When I was a kid in England, I was well fed from vegetable garden my aunt and uncle planted each year on their ‘allotment.’ They had married at the end of World War II and just about everyone grew vegetables either on their own property or in a shared community space. It was one of those acts of keep-calm-and-carry-on patriotism that most certainly contributed to the Allied victory.
As we discover that small (and local) is indeed beautiful, the time for such kinds of community enterprise is most certainly here…again.
The photo shows our church community garden getting started. While it is small as veggie patches go, just 10 cinderblocks arranged in a rectangle 2.7′ x 5.2′ on a bed of ground cloth and cardboard, filled with bagged cow manure or compost, it has been planted intensively with kale, broccoli, onions, tomatoes, peppers, squash and marigolds around the rim (to keep the bugs at bay). The directions for the raised bed garden are from The University of Florida IFAS Extension and it came together quickly with four pairs of hands and a lot of enthusiasm.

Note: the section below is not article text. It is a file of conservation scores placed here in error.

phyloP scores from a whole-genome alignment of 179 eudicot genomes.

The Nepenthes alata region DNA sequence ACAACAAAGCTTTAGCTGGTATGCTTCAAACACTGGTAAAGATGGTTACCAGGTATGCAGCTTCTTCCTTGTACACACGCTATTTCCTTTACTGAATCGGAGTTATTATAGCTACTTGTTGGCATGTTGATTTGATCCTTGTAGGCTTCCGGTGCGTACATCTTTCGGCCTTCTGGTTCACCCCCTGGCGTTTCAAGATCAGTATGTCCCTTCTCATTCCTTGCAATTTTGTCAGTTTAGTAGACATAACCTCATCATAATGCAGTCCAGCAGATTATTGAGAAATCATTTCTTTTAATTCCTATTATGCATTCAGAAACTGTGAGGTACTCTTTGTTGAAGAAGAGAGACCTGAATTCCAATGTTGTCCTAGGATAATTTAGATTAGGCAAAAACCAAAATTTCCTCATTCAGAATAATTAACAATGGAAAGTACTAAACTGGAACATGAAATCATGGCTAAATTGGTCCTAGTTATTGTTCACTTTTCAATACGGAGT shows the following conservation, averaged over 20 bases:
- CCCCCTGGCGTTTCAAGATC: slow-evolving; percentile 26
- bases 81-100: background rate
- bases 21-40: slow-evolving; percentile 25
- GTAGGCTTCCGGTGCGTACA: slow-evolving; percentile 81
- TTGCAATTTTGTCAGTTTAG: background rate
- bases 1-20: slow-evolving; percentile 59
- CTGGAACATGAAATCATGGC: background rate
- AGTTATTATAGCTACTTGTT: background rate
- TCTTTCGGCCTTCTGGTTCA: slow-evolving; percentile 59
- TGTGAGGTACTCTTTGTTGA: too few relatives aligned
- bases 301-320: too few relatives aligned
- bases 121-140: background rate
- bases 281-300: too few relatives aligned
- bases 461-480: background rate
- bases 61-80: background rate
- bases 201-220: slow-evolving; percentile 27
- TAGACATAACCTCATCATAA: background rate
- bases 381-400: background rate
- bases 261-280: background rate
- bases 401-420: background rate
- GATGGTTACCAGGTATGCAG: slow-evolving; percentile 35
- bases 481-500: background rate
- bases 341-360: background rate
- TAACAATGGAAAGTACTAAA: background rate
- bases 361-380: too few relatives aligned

As an experiment in community gardening, it has attracted more curiosity than volunteers willing to get their hands dirty (though I’m hopeful that may change). And even though the squash sort of ran away from home and the peppers got all leggy, I’m calling it a success nonetheless. Every few days for the past couple of months, we have harvested some kale and broccoli and occasionally a tomato or onion. Obviously, one cannot rely on a patch this size to supply one’s vegetables needs — our CSA does a great job of that. But it does demonstrate what is possible with very little effort and a small plot of soil. May you be so inspired.